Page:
Start clicking the buttons below until you have an idea for a R. Varied prompts allow students to compare and contrast multiple perspectives, deepening their understanding of the content.
Students may decide on their own topic or the teacher may provide that element in advance. English Journal, 85, Its sole purpose is to make writing feel more authentic in two ways: Allow student input and creativity as you craft your piece of writing. Your job here is to create a R.
This video is published with permission from the Balanced Literacy Diet.
In Northern Nevada, we features R. Click here to open the on-line assignment that Carol proposed and published during an in-service class for teachers sponsored by the Northern Nevada Writing Project.
It works best if at first, all students react to the same prompt so the students can learn from the varied responses of their classmates. Before having students write their own RAFT, use this printout to model how students should use this technique. Have a class think-aloud to come up with ideas for the piece of writing that you will create as a group.
Character Credo Poem Nevada high school teacher, Tracey Albee, attended our Persuasive Writing Class and proposed this poetry lesson, which she uses to help her students discover the voice of characters in novels they are studying. As students become comfortable in responding to RAFT prompts, you can create more than one prompt for students to respond to after a reading, lesson, or unit.
Differentiated instruction For second language learners, students of varying reading skill, students with learning disabilities, and younger learners Modify the strategy, so the student learns topic, role, format and audience separately and distinctly.
The five buttons below, once pressed, will help you begin to imagine a R. Varied prompts allow students to compare and contrast multiple perspectives, deepening their understanding of the content. What are you writing about? Role of the Writer: Please, share the resources you find on these pages freely with fellow educators, but please leave any page citations on handouts intact, and please give authorship credit to the cited teachers who created these wonderful lessons and resources.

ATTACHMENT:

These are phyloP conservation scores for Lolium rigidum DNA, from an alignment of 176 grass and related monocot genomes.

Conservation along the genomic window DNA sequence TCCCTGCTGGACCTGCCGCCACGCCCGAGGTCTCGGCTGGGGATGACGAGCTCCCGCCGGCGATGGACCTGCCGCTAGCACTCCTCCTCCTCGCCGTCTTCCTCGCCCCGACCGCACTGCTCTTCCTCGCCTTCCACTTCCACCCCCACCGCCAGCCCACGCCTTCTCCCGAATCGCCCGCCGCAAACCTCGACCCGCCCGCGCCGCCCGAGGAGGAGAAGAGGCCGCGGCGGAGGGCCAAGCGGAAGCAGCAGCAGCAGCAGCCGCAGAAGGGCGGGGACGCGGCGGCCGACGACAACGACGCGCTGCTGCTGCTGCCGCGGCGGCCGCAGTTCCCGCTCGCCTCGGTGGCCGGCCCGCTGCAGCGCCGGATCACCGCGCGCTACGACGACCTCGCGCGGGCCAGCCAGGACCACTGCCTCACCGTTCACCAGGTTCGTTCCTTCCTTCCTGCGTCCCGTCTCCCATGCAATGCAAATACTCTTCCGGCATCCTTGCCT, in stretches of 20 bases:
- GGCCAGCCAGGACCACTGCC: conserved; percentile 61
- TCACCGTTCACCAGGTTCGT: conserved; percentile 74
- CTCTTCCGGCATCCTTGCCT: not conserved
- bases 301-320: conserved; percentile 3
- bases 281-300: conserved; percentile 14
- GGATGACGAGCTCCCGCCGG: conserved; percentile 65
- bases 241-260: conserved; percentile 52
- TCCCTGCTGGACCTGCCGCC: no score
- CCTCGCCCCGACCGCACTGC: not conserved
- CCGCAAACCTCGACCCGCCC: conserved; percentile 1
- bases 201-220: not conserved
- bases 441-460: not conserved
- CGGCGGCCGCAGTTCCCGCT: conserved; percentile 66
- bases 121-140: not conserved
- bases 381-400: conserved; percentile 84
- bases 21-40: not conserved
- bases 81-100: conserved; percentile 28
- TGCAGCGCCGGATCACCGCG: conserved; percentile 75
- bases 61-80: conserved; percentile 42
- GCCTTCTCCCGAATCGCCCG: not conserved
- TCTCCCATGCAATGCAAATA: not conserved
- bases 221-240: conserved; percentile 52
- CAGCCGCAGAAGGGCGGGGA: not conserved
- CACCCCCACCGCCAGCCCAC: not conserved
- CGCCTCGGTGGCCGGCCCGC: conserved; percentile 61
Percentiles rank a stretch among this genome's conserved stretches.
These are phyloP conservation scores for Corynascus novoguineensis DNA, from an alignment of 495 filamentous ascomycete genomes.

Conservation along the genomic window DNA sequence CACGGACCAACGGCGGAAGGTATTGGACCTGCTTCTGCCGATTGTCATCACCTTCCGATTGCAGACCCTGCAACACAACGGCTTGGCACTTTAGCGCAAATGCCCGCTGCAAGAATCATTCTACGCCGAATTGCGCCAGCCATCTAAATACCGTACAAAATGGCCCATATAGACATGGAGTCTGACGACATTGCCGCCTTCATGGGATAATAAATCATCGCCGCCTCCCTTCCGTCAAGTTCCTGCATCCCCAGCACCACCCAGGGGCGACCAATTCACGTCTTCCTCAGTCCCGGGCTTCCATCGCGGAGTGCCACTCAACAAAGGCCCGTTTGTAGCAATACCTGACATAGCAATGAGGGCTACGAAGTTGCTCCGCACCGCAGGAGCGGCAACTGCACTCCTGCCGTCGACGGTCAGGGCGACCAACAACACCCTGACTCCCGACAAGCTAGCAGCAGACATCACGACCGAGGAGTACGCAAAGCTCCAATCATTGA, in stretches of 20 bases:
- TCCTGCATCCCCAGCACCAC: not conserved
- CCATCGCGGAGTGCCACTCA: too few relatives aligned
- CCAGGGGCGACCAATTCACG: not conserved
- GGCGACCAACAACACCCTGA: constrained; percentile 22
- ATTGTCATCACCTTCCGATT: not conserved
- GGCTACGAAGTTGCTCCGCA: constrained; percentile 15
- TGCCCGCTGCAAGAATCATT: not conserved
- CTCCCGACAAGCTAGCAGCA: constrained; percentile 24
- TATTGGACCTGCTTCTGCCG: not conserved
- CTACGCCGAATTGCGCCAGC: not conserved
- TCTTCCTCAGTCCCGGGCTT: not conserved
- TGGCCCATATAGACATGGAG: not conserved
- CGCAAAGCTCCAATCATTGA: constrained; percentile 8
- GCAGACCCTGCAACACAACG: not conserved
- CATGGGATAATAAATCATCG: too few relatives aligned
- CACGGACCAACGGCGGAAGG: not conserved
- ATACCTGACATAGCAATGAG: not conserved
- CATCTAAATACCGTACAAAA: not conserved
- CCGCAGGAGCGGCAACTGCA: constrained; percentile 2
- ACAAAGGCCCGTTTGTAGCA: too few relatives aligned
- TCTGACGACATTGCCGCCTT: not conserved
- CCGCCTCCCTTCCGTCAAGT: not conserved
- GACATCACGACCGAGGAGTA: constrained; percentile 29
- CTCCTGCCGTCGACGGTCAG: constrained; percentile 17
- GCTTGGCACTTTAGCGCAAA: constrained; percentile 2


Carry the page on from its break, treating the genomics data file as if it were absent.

Writing Across the Curriculum: By using this printout to organize their writing, students learn to respond to writing prompts that require them to write creatively, to consider a topic from a different perspective, and to gain practice writing for different audiences. Have the student review the concept and assignment orally first.
Understanding the Purpose for Writing Help students understand purpose and audience in writing by modeling and providing opportunities to practice writing different forms, such as persuasive or explanatory text.
You choose the topic. Who are you as the writer? See many more related how-to videos with lesson plans in the Writing Processes and Strategies section. Eventually, students may choose a role, audience, format, and topic entirely on their own.
Model on a whiteboard, overhead projector, or chart paper how you would write in response to the prompt.Students can utilize this printout to organize their writing as they learn to use the RAFT strategy.
This printout enables students to clearly define their role, audience, format, and topic for writing. RAFT is a writing strategy that helps students understand their role as a writer and how to effectively communicate their ideas and mission clearly so that the reader can easily understand everything written.
R.A.F.T. writing prompts challenge students to assume a Role before writing, to write for an imaginary Audience, to write using a given Format, to write about a certain Topic.
This is a simple but powerful technique that will inspire more thoughtful writing from yourself or your students. Meet Terra Graves, a Northern Nevada Writing Project Consultant since Terra wrote the following introduction to the fifth and final module in the Northern Nevada Writing Project's Writing Across the Curriculum Guide: "Before I moved to middle school, I taught sixth grade for nine years.
RAFT is a writing strategy that helps students understand their roles as writers, the audience they will address, the varied formats for writing, and the topic they'll be writing about. Pupils complete pre reading, writing, and post reading activities for the book River Rafting Fun.
For this guided reading lesson plan, students complete writing, go over vocabulary, answer short answer questions, have discussions, and more.Download